# Normal scheme

A scheme all local rings (cf. Local ring) of which are normal (that is, reduced and integrally closed in their ring of fractions). A normal scheme is locally irreducible; for such a scheme the concepts of a connected component and an irreducible component are the same. The set of singular points of a Noetherian normal scheme has codimension greater than 1. The following normality criterion holds [1]: A Noetherian scheme $ X $
is normal if and only if two conditions are satisfied: 1) for any point $ x \in X $
of codimension $ \leq 1 $
the local ring $ {\mathcal O} _ {X,x} $
is regular (cf. Regular ring (in commutative algebra)); and 2) for any point $ x \in X $
of codimension $ > 1 $
the depth of the ring (cf. Depth of a module) $ {\mathcal O} _ {X,x} $
is greater than 1. Every reduced scheme $ X $
has a normal scheme $ X ^ \nu $
canonically connected with it (normalization). The $ X $-
scheme $ X ^ \nu $
is integral, but not always finite over $ X $.
However, if $ X $
is excellent (see Excellent ring), for example, if $ X $
is a scheme of finite type over a field, then $ X ^ \nu $
is finite over $ X $.

#### References

[1] | J.-P. Serre, "Algèbre locale. Multiplicités" , Lect. notes in math. , 11 , Springer (1975) MR0201468 Zbl 0296.13018 |

#### Comments

A normalization of an irreducible algebraic variety $ X $ is an irreducible normal variety $ X ^ \nu $ together with a regular mapping $ \nu : X ^ \nu \rightarrow X $ that is finite and a birational isomorphism.

For an affine irreducible algebraic variety, $ X ^ \nu $ is the integral closure of the ring $ A ( X) $ of regular functions on $ X $ in its field of fractions. The normalization has the following universality properties. Let $ X $ be an integral scheme (i.e. $ X $ is both reduced and irreducible, or, equivalently, $ {\mathcal O} _ {X} ( U) $ is an integral domain for all open $ U $ in $ X $). For every normal integral scheme $ Z $ and every dominant morphism $ f : Z \rightarrow X $( i.e. $ f ( Z) $ is dense in $ X $), $ f $ factors uniquely through the normalization $ X ^ \nu \rightarrow X $. So also Normal analytic space.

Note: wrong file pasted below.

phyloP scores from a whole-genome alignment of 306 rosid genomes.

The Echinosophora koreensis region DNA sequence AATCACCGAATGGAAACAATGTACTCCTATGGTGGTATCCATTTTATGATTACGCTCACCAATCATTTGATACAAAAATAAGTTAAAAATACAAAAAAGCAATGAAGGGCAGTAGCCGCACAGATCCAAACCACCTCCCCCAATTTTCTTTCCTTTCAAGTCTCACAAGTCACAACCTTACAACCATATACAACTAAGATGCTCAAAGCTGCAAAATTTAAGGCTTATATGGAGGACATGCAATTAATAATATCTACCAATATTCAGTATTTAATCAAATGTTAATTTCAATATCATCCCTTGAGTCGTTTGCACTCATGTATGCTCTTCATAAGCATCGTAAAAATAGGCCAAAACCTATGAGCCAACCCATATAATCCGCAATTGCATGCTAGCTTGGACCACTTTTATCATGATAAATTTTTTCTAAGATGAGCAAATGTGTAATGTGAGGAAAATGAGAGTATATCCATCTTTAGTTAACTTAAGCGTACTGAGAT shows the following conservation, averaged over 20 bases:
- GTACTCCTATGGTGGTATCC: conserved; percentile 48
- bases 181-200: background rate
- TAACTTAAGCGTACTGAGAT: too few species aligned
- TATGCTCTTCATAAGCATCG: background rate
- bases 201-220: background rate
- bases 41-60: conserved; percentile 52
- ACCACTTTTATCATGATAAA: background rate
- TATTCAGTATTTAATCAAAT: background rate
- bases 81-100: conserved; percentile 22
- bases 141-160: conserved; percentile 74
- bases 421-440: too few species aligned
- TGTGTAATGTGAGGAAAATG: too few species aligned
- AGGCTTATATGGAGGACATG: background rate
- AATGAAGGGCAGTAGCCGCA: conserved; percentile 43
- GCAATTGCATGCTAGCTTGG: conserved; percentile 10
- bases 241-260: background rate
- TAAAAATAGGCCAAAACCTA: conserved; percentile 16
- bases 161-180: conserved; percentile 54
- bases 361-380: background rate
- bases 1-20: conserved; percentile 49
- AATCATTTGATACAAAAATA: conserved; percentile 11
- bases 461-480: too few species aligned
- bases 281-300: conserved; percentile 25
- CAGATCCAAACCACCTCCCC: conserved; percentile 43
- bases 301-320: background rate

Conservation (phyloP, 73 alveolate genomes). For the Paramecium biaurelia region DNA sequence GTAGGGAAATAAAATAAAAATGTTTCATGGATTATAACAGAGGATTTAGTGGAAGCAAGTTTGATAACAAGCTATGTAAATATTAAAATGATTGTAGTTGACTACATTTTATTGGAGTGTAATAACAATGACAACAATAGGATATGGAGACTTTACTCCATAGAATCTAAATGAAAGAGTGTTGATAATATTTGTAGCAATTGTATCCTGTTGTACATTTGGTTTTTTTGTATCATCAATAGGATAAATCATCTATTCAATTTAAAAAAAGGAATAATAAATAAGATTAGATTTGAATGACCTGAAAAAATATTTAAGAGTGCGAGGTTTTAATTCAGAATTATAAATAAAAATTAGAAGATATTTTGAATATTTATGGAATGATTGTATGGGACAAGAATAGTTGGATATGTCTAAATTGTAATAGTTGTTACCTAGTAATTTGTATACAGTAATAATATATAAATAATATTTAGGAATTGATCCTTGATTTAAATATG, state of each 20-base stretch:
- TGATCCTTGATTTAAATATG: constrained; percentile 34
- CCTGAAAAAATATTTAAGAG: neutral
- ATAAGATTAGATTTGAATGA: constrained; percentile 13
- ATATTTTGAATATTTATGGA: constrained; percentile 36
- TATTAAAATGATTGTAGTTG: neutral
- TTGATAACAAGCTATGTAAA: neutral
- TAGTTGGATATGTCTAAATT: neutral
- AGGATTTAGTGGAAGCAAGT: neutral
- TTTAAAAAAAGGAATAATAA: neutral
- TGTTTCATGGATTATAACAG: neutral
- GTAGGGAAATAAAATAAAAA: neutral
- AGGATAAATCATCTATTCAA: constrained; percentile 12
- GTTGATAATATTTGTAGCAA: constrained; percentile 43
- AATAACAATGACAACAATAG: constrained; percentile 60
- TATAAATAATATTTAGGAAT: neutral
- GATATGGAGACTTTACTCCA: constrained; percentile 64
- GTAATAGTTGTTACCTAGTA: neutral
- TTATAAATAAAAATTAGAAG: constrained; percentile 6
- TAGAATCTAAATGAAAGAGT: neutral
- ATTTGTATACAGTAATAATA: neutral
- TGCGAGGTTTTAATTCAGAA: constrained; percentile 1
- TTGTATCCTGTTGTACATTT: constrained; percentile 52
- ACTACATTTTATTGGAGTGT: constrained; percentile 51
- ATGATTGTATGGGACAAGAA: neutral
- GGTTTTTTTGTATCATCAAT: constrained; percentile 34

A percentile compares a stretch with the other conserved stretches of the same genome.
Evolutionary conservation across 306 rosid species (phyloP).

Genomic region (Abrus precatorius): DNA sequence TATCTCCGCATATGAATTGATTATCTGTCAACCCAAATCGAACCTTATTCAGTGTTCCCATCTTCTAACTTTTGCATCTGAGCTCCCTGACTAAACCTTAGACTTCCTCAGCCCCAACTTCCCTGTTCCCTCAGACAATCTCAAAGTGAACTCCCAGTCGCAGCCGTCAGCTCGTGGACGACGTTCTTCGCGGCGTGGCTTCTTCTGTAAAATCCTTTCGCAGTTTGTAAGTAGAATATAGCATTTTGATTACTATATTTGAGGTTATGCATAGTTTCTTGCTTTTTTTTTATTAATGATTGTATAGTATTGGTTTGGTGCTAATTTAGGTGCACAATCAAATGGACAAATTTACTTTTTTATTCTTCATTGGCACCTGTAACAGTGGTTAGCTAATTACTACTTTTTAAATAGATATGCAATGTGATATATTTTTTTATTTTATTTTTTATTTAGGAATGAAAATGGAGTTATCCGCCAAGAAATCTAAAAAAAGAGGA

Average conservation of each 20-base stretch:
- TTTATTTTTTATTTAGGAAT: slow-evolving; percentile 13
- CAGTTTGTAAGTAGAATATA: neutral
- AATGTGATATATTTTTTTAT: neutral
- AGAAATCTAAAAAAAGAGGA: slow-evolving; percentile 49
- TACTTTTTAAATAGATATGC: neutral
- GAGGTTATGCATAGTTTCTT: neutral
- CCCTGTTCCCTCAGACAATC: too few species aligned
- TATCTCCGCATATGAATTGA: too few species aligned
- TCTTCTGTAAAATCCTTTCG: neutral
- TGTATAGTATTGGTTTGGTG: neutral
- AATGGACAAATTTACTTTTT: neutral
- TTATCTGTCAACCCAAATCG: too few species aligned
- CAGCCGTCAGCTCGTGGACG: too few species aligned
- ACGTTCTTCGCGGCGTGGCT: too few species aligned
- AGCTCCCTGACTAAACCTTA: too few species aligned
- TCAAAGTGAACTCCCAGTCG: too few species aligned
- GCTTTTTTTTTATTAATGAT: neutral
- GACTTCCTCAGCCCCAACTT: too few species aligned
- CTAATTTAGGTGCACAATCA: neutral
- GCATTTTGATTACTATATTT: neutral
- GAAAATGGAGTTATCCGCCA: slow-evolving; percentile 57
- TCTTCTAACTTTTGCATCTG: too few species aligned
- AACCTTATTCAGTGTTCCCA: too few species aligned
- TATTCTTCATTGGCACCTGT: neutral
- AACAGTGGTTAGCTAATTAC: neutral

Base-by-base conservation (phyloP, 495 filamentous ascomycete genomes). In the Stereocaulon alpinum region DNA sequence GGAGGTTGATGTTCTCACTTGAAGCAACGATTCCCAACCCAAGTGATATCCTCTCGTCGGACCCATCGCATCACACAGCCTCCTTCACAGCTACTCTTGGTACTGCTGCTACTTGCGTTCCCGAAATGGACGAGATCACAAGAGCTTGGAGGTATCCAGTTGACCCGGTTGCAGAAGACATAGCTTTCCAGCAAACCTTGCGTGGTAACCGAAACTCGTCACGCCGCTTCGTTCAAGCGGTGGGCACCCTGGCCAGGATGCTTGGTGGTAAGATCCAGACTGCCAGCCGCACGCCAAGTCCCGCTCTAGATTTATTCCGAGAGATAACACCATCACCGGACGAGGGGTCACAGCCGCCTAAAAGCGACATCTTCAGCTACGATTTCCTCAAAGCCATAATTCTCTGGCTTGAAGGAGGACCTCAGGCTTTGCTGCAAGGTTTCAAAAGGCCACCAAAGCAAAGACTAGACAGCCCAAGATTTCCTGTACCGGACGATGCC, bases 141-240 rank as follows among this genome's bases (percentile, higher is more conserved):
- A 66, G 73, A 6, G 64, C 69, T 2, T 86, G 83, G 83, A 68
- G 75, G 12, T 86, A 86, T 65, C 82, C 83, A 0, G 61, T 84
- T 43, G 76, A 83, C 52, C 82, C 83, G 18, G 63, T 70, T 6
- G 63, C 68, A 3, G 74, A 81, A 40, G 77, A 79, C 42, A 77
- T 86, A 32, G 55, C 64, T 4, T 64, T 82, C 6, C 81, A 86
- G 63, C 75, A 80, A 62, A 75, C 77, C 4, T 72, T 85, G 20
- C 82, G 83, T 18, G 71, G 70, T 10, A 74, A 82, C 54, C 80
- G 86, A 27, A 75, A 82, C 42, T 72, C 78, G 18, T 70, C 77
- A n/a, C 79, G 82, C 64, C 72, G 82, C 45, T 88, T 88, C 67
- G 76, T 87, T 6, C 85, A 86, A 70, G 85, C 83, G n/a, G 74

Let $ X $ be a curve and $ x $ a, possibly singular, point on $ X $. Let $ X ^ \nu \rightarrow X $ be the normalization of $ X $ and $ \overline{x}\; _ {1} \dots \overline{x}\; _ {n} $ the inverse images of $ x $ in $ X ^ \nu $. These points are called the branches of $ X $ passing through $ x $. The terminology derives from the fact that the $ \overline{x}\; _ {i} $ can be identified (in the case of varieties over $ \mathbf R $ or $ \mathbf C $) with the "branches" of $ X $ passing through $ x $. More precisely, if the $ U _ {i} $ are sufficiently small complex or real neighbourhoods of the $ x _ {i} $, then some neighbourhood of $ x $ is the union of the branches $ \nu ( U _ {i} ) $. Let $ T _ {i} $ be the tangent space at $ \overline{x}\; _ {i} $ to $ X ^ \nu $. Then $ ( d \nu ) ( \overline{x}\; _ {i} ) ( T _ {i} ) $ is some linear subspace of the tangent space to $ X $ at $ x $. It will be either a line or a point. In the first case the branch $ \overline{x}\; _ {i} $ is called linear. The point $ ( 0 , 0 ) $ on $ y ^ {2} = x ^ {3} + x ^ {2} $ is an example of a point with two linear branches (with tangents $ y = x $, $ y = - x $), and the point $ ( 0 , 0 ) $ on $ y ^ {2} = x ^ {3} $ gives an example of a two-fold non-linear branch.

$$ \begin{array}{lc} X ^ \nu &{} \\ {} &\downarrow {\nu } \\ X &{} \\ \end{array} \ \ \ \ \ \begin{array}{l} X ^ \nu \\ \downarrow {\nu } \\ X \\ \end{array} $$

#### References

[a1] | R. Hartshorne, "Algebraic geometry" , Springer (1977) pp. 91 MR0463157 Zbl 0367.14001 |

[a2] | I.R. Shafarevich, "Basic algebraic geometry" , Springer (1974) pp. Sect. II.5 (Translated from Russian) MR0366917 Zbl 0284.14001 |

[a3] | H. Matsumura, "Commutative algebra" , Benjamin (1970) MR0266911 Zbl 0211.06501 |

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Normal scheme.

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